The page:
I think a lot of people will make this simple meal anyway, so apologies to you, but if I help just one person who doesn’t usually cook, to feed their family more cheaply, then I will have achieved my aim.

Today I am writing about a basic Pasta Sauce.  A good quality jar can cost you anything up to £2.45 to buy and yet it is such an easy thing to make.

I cooked this sauce on Radio Leicester back in March, to demonstrate how you can make a simple cheap meal.  Back then I worked out that this sauce cost me just 80p to make when I bought all the ingredients, but as I grow most of the ingredients myself,  it only cost me 20p to make!

The recipe also doubles up as a Pizza sauce too and my pizza’s taste very similar to the pizza’s you eat at the large chain of pizza restaurants that you see on the high street (with far less salt though).  It certainly does NOT taste like the cheap pizza’s that you buy from the supermarkets.

My Olympic Pizza

When I cook this recipe I usually make a great big batch of it.  We have some of it for tea and I freeze a portion for another day.  After it has defrosted, it only takes ten minutes to heat up in the microwave, so it’s a really quick meal.

I also freeze some of it in little pots, to use on pizza’s another day.

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Pasta Sauce

A drop of olive oil

1 onion chopped

1 garlic clove

500 grams Passata

(or a 400g can of tinned tomatoes and 2 tablespoons of tomato puree instead of passata)

190mls of vegetable stock

1 teaspoon basil

1 teaspoon oregano

Fry the onion in the olive oil for a few minutes.

Add the garlic and fry for a couple of minutes more.

Add all the other ingredients and simmer for 15 minutes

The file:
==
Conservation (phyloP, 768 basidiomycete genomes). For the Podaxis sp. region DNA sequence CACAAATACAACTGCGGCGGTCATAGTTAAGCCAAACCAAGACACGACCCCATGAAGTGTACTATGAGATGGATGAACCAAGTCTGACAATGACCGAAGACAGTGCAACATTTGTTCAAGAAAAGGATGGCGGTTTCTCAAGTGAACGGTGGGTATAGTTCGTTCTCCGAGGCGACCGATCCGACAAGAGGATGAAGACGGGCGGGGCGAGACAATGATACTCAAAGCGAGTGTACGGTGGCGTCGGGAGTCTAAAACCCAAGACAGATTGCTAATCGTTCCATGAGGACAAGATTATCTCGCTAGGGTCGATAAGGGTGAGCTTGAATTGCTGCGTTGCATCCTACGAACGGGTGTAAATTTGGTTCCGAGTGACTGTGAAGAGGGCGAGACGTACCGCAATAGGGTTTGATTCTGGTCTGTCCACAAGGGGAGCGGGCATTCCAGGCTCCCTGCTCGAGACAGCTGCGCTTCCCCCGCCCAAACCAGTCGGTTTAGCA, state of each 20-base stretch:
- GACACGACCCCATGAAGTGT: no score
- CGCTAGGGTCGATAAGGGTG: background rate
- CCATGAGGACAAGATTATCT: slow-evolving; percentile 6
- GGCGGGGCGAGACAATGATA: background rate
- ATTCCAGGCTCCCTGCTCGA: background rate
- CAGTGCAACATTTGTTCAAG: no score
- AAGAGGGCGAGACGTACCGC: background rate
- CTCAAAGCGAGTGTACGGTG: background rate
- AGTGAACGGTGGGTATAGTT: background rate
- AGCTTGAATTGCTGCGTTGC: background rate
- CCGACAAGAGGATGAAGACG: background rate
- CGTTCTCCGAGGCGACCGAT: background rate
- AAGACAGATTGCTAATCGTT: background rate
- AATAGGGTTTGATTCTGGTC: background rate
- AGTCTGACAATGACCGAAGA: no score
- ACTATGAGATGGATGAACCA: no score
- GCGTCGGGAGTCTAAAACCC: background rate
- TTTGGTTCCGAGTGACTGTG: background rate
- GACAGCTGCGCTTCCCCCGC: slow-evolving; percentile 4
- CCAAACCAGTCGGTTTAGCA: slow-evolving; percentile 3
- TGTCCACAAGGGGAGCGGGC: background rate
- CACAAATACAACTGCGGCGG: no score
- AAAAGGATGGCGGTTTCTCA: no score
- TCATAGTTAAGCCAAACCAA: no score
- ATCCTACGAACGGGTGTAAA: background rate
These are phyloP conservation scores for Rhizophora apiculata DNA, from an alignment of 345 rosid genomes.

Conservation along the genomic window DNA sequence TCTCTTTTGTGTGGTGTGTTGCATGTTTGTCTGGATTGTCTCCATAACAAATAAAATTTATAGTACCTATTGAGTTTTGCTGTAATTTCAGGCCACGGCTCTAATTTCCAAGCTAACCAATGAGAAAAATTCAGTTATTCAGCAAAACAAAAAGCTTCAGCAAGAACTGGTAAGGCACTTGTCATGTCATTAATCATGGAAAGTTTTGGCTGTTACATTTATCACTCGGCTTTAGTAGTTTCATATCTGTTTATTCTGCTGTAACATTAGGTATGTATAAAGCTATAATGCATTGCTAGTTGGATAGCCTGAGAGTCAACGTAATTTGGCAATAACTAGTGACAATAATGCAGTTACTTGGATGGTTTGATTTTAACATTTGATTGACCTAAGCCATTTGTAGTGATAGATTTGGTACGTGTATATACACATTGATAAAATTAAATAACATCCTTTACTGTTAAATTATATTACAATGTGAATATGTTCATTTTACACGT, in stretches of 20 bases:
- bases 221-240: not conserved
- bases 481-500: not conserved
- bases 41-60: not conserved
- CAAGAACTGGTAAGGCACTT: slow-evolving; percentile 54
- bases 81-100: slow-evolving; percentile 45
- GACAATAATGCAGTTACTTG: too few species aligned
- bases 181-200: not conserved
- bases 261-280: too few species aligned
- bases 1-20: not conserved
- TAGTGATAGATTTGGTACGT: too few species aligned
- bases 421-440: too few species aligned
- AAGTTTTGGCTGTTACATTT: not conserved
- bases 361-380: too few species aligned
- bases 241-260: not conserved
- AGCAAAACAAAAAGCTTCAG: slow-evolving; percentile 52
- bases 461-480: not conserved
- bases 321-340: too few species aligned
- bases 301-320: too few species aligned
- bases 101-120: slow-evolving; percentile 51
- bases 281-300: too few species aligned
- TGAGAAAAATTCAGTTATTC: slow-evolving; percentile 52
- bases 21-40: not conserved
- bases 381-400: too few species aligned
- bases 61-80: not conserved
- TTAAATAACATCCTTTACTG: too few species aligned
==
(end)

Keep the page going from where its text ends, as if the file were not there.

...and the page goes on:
I toss some spaghetti into the sauce and I serve it with a nice homegrown salad and some homemade garlic bread.

A sprinkling of cheese on the pasta makes it even more delicious.

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The recipe above is the basic pasta sauce,  but I always add vegetables to my sauce, e.g. broad beans, runner beans, courgettes etc.  My daughter doesn’t like vegetables in her sauce, so I puree the sauce before I serve it and she doesn’t know she is eating them and it’s full of vitamins.

If you like a sweet and sour sauce, you can add some pineapple pieces and leave out the herbs.  Also add a drop of vinegar and 1 teaspoon of sugar.

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It’s such a cheap and easy meal to cook.

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Calendula grown to attact bees

Thank you for reading my blog today.

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3 thoughts on “Pasta Sauce, Cheap Seeds and Planting Spring Cabbage

  1. Your gardens look AWESOME!! I have been having a little trouble with carrots myself… I have got a couple of pins that tell how to grow them in pots, but I want to try companioning them with the peas and beans firts, to see if I can encourage it all to grow!!
    Mmmmm, the recipe looks greaT!